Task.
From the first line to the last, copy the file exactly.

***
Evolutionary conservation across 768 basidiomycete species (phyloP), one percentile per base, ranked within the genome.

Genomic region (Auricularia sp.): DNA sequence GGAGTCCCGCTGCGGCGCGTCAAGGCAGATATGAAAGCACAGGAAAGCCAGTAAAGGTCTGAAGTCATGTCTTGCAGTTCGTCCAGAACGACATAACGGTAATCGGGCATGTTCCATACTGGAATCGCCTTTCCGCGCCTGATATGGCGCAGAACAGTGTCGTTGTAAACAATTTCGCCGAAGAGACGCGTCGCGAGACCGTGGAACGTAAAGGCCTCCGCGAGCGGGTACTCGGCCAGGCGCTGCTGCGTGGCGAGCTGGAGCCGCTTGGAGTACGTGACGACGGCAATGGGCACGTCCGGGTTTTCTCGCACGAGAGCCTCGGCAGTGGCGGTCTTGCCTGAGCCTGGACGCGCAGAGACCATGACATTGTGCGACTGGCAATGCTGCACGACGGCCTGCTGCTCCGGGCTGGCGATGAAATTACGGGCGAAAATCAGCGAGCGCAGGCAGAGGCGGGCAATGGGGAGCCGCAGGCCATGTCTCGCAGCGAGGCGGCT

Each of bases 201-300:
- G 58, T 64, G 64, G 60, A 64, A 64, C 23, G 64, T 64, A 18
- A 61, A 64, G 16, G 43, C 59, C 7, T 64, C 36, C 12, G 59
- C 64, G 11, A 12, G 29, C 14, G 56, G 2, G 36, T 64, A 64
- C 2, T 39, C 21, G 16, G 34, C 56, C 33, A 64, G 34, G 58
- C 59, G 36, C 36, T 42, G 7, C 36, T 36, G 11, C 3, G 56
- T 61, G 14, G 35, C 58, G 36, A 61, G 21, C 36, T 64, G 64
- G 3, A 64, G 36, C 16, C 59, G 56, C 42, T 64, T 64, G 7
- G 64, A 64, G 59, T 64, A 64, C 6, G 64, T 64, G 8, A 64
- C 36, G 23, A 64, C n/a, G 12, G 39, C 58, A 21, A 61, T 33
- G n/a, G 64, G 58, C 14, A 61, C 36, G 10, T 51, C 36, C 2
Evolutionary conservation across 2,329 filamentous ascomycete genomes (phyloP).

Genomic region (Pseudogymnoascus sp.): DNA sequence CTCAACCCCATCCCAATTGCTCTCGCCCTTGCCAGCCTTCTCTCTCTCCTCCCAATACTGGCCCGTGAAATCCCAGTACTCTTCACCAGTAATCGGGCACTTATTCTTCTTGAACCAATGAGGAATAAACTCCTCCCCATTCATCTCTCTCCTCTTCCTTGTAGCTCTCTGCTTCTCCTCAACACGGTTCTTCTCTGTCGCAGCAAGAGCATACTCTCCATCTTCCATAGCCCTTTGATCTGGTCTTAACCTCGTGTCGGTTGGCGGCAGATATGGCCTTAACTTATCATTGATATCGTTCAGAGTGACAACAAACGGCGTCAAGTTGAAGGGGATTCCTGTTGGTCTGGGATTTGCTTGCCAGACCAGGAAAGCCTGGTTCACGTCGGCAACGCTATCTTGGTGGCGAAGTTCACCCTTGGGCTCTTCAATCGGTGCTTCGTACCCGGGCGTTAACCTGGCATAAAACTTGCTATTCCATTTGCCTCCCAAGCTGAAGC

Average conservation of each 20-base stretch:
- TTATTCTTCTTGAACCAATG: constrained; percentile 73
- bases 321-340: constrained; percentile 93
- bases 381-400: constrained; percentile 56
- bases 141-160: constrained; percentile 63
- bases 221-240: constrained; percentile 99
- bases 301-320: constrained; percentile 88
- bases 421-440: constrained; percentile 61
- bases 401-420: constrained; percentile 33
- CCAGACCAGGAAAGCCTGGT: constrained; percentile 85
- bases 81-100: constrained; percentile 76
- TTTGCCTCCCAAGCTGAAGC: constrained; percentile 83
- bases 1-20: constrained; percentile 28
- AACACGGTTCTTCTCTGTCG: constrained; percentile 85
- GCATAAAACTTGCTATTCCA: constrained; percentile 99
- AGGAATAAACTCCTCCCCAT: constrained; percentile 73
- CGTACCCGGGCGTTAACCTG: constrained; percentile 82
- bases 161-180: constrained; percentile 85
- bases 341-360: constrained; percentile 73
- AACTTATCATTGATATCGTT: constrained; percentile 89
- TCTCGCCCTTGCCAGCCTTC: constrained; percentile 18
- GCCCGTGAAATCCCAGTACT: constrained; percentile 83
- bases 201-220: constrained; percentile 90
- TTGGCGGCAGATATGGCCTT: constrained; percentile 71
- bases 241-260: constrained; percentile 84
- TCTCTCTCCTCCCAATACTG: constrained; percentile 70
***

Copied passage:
Evolutionary conservation across 768 basidiomycete species (phyloP), one percentile per base, ranked within the genome.

Genomic region (Auricularia sp.): DNA sequence GGAGTCCCGCTGCGGCGCGTCAAGGCAGATATGAAAGCACAGGAAAGCCAGTAAAGGTCTGAAGTCATGTCTTGCAGTTCGTCCAGAACGACATAACGGTAATCGGGCATGTTCCATACTGGAATCGCCTTTCCGCGCCTGATATGGCGCAGAACAGTGTCGTTGTAAACAATTTCGCCGAAGAGACGCGTCGCGAGACCGTGGAACGTAAAGGCCTCCGCGAGCGGGTACTCGGCCAGGCGCTGCTGCGTGGCGAGCTGGAGCCGCTTGGAGTACGTGACGACGGCAATGGGCACGTCCGGGTTTTCTCGCACGAGAGCCTCGGCAGTGGCGGTCTTGCCTGAGCCTGGACGCGCAGAGACCATGACATTGTGCGACTGGCAATGCTGCACGACGGCCTGCTGCTCCGGGCTGGCGATGAAATTACGGGCGAAAATCAGCGAGCGCAGGCAGAGGCGGGCAATGGGGAGCCGCAGGCCATGTCTCGCAGCGAGGCGGCT

Each of bases 201-300:
- G 58, T 64, G 64, G 60, A 64, A 64, C 23, G 64, T 64, A 18
- A 61, A 64, G 16, G 43, C 59, C 7, T 64, C 36, C 12, G 59
- C 64, G 11, A 12, G 29, C 14, G 56, G 2, G 36, T 64, A 64
- C 2, T 39, C 21, G 16, G 34, C 56, C 33, A 64, G 34, G 58
- C 59, G 36, C 36, T 42, G 7, C 36, T 36, G 11, C 3, G 56
- T 61, G 14, G 35, C 58, G 36, A 61, G 21, C 36, T 64, G 64
- G 3, A 64, G 36, C 16, C 59, G 56, C 42, T 64, T 64, G 7
- G 64, A 64, G 59, T 64, A 64, C 6, G 64, T 64, G 8, A 64
- C 36, G 23, A 64, C n/a, G 12, G 39, C 58, A 21, A 61, T 33
- G n/a, G 64, G 58, C 14, A 61, C 36, G 10, T 51, C 36, C 2
Evolutionary conservation across 2,329 filamentous ascomycete genomes (phyloP).

Genomic region (Pseudogymnoascus sp.): DNA sequence CTCAACCCCATCCCAATTGCTCTCGCCCTTGCCAGCCTTCTCTCTCTCCTCCCAATACTGGCCCGTGAAATCCCAGTACTCTTCACCAGTAATCGGGCACTTATTCTTCTTGAACCAATGAGGAATAAACTCCTCCCCATTCATCTCTCTCCTCTTCCTTGTAGCTCTCTGCTTCTCCTCAACACGGTTCTTCTCTGTCGCAGCAAGAGCATACTCTCCATCTTCCATAGCCCTTTGATCTGGTCTTAACCTCGTGTCGGTTGGCGGCAGATATGGCCTTAACTTATCATTGATATCGTTCAGAGTGACAACAAACGGCGTCAAGTTGAAGGGGATTCCTGTTGGTCTGGGATTTGCTTGCCAGACCAGGAAAGCCTGGTTCACGTCGGCAACGCTATCTTGGTGGCGAAGTTCACCCTTGGGCTCTTCAATCGGTGCTTCGTACCCGGGCGTTAACCTGGCATAAAACTTGCTATTCCATTTGCCTCCCAAGCTGAAGC

Average conservation of each 20-base stretch:
- TTATTCTTCTTGAACCAATG: constrained; percentile 73
- bases 321-340: constrained; percentile 93
- bases 381-400: constrained; percentile 56
- bases 141-160: constrained; percentile 63
- bases 221-240: constrained; percentile 99
- bases 301-320: constrained; percentile 88
- bases 421-440: constrained; percentile 61
- bases 401-420: constrained; percentile 33
- CCAGACCAGGAAAGCCTGGT: constrained; percentile 85
- bases 81-100: constrained; percentile 76
- TTTGCCTCCCAAGCTGAAGC: constrained; percentile 83
- bases 1-20: constrained; percentile 28
- AACACGGTTCTTCTCTGTCG: constrained; percentile 85
- GCATAAAACTTGCTATTCCA: constrained; percentile 99
- AGGAATAAACTCCTCCCCAT: constrained; percentile 73
- CGTACCCGGGCGTTAACCTG: constrained; percentile 82
- bases 161-180: constrained; percentile 85
- bases 341-360: constrained; percentile 73
- AACTTATCATTGATATCGTT: constrained; percentile 89
- TCTCGCCCTTGCCAGCCTTC: constrained; percentile 18
- GCCCGTGAAATCCCAGTACT: constrained; percentile 83
- bases 201-220: constrained; percentile 90
- TTGGCGGCAGATATGGCCTT: constrained; percentile 71
- bases 241-260: constrained; percentile 84
- TCTCTCTCCTCCCAATACTG: constrained; percentile 70